• Donna says:

      My bush is buried by Joe Pye so the berries are hard to see right now which may keep them from the critters for a while. I agree it is a dazzling bush. I have purchased a few things from White Oak and actually should make a trip there in the future. We do have some wonderful native nurseries here in NY. Maybe one day we could take a trip together to Amanda’s or White Oak…

  4. Julie says:

    For the first time Donna, I can open your blog and view all of your photographs as we have had a new broadband installed into our rural village. Its chilly here today and definitely a feel of Autumn already. There are so many beautiful Viburnhams, my neighbour grows a huge Viburnham opulus which hangs over into our garden, I really like it most when its aglow with Autumnal colour. But as for cooking the berries, I thought they were poisonous?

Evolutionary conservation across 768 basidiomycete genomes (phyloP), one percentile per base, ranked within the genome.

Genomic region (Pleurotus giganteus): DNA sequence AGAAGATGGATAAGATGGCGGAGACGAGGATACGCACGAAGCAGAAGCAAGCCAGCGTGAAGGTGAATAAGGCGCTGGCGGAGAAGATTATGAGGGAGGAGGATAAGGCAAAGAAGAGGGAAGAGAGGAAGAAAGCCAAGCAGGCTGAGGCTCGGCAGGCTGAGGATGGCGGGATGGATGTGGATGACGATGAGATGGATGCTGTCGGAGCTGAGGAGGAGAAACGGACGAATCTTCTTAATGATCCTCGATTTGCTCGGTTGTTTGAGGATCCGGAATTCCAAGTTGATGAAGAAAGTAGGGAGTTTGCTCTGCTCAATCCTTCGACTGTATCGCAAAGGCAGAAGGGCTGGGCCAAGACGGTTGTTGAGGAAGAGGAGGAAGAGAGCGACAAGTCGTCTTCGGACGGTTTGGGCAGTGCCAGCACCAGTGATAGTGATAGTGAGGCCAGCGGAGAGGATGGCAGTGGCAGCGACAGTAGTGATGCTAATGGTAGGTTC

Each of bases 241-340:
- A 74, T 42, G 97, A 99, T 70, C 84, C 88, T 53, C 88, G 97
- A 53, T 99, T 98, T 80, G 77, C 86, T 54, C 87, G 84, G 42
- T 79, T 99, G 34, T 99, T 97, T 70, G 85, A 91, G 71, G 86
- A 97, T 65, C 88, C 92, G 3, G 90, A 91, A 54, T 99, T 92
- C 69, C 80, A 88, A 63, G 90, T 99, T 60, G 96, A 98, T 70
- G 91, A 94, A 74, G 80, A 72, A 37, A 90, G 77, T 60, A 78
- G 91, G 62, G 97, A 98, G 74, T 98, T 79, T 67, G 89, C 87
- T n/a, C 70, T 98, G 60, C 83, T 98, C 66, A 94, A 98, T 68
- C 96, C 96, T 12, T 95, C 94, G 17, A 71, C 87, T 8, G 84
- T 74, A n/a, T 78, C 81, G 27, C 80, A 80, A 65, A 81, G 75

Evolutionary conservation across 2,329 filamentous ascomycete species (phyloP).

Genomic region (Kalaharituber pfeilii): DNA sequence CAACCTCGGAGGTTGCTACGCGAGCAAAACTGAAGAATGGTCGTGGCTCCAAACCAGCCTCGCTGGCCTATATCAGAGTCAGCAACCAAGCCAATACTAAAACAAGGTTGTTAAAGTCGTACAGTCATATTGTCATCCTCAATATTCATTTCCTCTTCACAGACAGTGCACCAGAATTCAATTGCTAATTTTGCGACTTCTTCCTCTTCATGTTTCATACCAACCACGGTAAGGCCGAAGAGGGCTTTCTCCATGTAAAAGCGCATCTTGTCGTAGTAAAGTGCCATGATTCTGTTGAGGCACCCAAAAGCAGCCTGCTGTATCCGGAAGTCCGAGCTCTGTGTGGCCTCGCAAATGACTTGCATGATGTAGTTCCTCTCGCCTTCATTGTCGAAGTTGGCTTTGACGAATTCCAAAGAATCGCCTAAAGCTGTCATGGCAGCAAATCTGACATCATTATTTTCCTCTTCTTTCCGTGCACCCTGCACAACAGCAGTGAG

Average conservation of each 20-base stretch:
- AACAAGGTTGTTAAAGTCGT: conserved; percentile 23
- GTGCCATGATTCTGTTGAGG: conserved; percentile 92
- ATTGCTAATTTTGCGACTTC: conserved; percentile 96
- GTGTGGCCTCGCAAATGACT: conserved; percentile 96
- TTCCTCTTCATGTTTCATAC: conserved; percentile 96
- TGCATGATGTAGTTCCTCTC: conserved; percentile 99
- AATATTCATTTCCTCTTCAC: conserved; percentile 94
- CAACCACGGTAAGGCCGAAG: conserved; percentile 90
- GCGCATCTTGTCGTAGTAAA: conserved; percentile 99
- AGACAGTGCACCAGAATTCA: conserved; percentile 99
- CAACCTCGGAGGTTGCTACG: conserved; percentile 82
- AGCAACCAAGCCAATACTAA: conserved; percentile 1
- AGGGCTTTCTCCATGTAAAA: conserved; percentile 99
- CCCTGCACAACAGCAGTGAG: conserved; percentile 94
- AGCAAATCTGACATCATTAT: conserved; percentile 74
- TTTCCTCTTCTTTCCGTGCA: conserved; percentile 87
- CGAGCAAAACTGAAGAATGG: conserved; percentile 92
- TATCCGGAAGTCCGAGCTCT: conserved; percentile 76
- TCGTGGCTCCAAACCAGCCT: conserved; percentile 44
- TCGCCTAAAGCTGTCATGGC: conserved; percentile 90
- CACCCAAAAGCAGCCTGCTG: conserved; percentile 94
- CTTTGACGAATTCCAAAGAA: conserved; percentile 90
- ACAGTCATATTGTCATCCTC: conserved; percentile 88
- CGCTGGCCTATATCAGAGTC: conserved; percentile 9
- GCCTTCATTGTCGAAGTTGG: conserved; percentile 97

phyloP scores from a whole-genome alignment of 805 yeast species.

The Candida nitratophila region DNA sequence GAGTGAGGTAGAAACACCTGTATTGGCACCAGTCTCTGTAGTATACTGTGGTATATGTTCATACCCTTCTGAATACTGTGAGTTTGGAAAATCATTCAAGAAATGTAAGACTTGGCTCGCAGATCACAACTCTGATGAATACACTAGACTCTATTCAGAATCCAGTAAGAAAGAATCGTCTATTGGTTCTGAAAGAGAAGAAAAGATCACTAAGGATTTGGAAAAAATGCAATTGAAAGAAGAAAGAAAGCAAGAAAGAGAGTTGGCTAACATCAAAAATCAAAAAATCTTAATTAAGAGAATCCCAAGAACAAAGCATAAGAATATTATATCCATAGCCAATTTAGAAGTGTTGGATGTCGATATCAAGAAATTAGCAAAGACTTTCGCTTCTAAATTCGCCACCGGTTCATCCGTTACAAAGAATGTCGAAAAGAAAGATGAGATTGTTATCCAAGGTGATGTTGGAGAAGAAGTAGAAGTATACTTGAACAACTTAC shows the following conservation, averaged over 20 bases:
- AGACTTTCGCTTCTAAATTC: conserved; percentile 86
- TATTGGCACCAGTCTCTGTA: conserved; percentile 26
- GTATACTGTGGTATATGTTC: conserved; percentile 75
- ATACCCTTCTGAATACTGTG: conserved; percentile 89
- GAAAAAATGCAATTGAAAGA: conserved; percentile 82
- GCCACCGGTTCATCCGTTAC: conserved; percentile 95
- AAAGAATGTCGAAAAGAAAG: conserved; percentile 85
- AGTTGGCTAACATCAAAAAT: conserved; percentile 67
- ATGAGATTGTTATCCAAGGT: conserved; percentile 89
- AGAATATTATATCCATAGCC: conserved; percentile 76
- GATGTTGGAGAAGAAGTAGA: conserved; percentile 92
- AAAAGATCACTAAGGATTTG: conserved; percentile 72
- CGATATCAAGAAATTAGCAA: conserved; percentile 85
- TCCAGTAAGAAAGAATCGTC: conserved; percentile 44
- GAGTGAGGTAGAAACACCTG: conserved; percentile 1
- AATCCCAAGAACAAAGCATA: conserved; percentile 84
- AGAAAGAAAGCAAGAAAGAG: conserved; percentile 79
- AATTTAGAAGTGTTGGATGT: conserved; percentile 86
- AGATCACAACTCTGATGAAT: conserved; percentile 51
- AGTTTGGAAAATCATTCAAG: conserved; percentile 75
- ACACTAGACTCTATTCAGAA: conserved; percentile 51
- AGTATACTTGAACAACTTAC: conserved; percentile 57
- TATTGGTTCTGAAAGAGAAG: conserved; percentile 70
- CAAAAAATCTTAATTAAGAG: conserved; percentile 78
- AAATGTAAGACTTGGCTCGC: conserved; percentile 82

• Donna says:

      Hooray you can read blogs with pictures again Julie. I am so glad that the new broadband was installed finally.

      The European berries are not poisonous if well cooked Julie…and the American berries are not poisonous at all although very tart like cranberries. European berries are not as tasty they say as the American ones…both are said to need sugar to make them more tasty and less tart. Which is why the birds let the American berries freeze and thaw before they eat them. Apparently this makes them sweeter.

  5. rusty duck says: